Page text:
An experienced NHS nurse has been struck off for giving spare Covid vaccinations to friends and relatives of staff members at a practice in Gloucestershire.
Diana Morris argued that she had “saved lives” by giving leftover jabs to ineligible people instead of throwing them away.
A misconduct hearing found that she had vaccinated 11 “family members or friends of staff” who were not registered patients at her GP surgery in Cinderford, Gloucestershire.
A Nursing and Midwifery Council tribunal heard how Ms Morris would contact patients by telephone to ask if they wanted to receive the Covid vaccine outside normal practice hours.
Her offending happened in February 2021, only a month after the vaccination programme launched in the UK, and Ms Morris has now been struck off
The hearing revealed how Ms Morris, a nurse since 1986, signed up the ineligible individuals before a healthcare assistant, who has not been named and was referred to as Colleague A, would vaccinate them.
One patient texted Ms Morris to ask “if it was OK” and to check they “wouldn’t get into trouble”.
‘Never knowingly put any patient at risk’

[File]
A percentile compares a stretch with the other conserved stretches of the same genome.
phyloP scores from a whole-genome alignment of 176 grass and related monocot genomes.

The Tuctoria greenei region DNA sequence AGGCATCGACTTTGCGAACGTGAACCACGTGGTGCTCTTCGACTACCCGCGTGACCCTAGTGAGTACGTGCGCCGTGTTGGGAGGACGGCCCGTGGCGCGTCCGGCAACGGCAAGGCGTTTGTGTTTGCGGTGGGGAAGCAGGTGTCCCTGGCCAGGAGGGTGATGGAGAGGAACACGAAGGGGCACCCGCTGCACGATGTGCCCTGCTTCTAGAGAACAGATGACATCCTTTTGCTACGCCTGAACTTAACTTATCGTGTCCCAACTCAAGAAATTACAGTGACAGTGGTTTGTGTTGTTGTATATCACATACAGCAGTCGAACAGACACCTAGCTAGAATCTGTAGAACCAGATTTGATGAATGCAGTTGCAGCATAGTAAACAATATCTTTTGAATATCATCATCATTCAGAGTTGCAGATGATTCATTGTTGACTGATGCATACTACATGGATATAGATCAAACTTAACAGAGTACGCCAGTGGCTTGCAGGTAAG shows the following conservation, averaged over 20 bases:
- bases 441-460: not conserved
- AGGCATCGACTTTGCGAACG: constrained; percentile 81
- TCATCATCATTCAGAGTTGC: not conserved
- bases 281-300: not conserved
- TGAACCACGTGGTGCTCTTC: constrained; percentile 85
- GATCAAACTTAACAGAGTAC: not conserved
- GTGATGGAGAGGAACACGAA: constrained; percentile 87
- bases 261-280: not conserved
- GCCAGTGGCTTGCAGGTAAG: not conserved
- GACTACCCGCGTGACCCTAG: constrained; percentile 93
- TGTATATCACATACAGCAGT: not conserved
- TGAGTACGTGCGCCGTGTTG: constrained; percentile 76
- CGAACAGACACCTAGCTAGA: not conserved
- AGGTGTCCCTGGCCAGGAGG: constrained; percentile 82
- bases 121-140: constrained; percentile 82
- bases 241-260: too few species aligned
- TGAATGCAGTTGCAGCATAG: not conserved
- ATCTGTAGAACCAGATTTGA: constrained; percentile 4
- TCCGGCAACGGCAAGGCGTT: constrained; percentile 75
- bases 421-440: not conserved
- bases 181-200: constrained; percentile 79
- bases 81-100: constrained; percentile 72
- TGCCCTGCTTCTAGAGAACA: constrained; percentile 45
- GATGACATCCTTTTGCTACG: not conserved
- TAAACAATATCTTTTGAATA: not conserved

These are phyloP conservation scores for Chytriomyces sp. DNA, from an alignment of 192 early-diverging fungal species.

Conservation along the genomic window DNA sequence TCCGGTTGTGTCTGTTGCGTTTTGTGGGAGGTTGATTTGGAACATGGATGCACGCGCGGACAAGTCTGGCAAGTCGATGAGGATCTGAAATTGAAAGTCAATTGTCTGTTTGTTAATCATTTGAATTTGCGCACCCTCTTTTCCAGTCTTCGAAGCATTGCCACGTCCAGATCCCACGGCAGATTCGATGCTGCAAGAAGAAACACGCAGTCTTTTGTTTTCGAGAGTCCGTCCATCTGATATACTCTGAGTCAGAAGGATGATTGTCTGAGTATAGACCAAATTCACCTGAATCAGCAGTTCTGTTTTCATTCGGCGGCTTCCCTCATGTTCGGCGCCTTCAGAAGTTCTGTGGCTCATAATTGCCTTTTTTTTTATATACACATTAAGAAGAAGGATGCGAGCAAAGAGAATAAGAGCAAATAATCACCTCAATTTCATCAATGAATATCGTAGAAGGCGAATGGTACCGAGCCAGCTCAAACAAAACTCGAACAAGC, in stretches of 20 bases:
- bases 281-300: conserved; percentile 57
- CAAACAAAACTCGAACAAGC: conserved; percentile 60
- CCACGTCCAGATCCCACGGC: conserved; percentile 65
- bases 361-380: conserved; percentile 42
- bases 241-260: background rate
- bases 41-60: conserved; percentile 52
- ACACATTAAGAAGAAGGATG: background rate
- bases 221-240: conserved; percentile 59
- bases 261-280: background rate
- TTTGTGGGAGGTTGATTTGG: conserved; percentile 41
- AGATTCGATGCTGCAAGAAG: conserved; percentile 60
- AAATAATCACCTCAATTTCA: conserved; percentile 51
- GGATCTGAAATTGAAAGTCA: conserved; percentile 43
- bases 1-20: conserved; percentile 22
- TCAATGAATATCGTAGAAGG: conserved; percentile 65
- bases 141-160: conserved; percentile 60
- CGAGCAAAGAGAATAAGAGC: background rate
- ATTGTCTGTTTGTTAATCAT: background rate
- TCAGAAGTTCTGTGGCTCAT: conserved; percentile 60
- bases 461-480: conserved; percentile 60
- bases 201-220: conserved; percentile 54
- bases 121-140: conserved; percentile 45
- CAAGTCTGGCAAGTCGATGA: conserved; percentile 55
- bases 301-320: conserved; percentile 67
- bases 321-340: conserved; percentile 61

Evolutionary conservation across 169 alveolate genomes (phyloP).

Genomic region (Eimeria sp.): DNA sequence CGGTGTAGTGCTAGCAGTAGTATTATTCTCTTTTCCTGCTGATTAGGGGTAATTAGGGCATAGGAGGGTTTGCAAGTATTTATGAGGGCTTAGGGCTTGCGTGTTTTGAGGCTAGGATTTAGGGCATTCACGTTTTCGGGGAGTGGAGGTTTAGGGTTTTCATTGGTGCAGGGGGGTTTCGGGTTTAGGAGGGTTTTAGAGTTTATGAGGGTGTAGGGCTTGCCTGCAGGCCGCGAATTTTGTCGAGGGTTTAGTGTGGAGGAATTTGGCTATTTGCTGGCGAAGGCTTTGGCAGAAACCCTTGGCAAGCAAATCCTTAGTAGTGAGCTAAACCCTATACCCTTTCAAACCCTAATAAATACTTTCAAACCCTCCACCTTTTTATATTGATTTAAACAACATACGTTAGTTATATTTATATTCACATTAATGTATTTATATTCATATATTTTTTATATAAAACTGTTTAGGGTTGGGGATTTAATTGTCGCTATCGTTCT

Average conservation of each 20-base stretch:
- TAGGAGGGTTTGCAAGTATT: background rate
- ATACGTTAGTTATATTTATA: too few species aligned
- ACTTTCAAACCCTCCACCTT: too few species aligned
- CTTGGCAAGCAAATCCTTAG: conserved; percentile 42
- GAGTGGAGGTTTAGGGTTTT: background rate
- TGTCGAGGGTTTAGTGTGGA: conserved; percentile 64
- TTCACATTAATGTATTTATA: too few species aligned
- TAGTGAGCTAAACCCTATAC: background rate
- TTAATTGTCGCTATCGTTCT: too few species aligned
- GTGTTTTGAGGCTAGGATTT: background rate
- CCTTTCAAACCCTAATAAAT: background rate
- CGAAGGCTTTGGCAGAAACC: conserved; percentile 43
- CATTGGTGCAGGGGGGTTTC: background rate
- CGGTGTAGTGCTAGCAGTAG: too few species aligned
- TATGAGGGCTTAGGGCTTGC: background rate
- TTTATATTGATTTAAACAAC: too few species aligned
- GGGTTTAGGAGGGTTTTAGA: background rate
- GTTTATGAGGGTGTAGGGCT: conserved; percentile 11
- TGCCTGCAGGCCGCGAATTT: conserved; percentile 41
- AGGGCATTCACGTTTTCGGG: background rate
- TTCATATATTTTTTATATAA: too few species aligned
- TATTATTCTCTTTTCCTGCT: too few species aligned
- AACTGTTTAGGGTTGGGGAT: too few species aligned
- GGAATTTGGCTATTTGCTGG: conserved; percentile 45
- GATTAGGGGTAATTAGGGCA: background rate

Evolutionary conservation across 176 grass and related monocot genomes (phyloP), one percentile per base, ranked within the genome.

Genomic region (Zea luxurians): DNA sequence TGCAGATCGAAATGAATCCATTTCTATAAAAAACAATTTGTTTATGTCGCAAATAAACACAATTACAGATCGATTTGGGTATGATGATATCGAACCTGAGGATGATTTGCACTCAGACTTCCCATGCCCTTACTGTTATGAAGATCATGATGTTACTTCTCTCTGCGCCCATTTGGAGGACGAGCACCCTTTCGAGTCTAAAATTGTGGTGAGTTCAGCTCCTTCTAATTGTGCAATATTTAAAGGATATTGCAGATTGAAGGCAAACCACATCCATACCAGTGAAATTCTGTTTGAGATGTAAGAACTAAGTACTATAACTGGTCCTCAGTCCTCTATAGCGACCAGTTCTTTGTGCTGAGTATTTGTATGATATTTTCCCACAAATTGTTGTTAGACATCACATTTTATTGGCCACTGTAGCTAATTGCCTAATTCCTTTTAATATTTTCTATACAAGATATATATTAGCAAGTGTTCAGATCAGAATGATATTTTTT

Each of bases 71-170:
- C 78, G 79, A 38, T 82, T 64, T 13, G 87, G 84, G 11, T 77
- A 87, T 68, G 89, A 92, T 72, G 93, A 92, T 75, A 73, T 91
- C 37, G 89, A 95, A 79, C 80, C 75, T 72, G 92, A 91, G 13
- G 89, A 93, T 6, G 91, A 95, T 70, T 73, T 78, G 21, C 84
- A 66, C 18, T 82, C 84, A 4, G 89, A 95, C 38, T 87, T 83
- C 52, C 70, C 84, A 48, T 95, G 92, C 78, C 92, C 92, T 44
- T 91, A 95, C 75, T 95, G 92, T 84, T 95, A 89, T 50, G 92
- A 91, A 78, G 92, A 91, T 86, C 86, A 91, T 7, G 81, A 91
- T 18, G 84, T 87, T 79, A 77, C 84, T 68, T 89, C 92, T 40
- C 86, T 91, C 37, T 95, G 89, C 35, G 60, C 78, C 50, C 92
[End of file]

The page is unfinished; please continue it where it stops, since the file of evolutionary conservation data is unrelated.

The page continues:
On one occasion, she delivered a second Covid vaccine to a patient only four weeks after he had received his first jab. National guidance at the time stipulated a 12-week gap between vaccinations.
Another patient was provided with an AstraZeneca vaccine despite advice placing him in the “high risk” category because of health dangers.
Ms Morris then “dishonestly” tried to conceal the ineligible vaccinations, it was heard, claiming she thought it was allowed with “leftover vaccine”.
She admitted a total of 22 charges at the NMC hearing, saying she had “lost everything” and would “like to return to some form of caring work”.
Ms Morris told the hearing she would “never knowingly put any patient at risk”. She said: “I now feel ruined. I have lost everything – my home, my job, my reputation and am now also struggling mentally, for which I now have prescribed medication from my GP.”
“I currently am not working and haven’t done so since. I would like to return to some form of caring work in the future if at all possible, as I have always loved working and caring for people.”
‘Deprived those that were eligible’
She said she was “under massive pressure to vaccinate as many people as possible”, adding: “If a vaccine was spare and was going to be disposed of, then rather than waste it I tried very quickly to find someone to take it.
“The charges against me are indicating I should have binned the spare vaccine rather than use it up and save lives.”
The panel struck her off and said in its ruling: “The people eligible for Covid-19 vaccinations were over 70 and those working on the front line.
“By assisting Colleague A and administering vaccines herself to ineligible people, Ms Morris deprived those that were eligible and those that were at the most risk.
“This conduct did not take place on one occasion – it was repeated. The surgery was clear that if there were any vaccine doses left, they went to the next person on the list of eligibility.”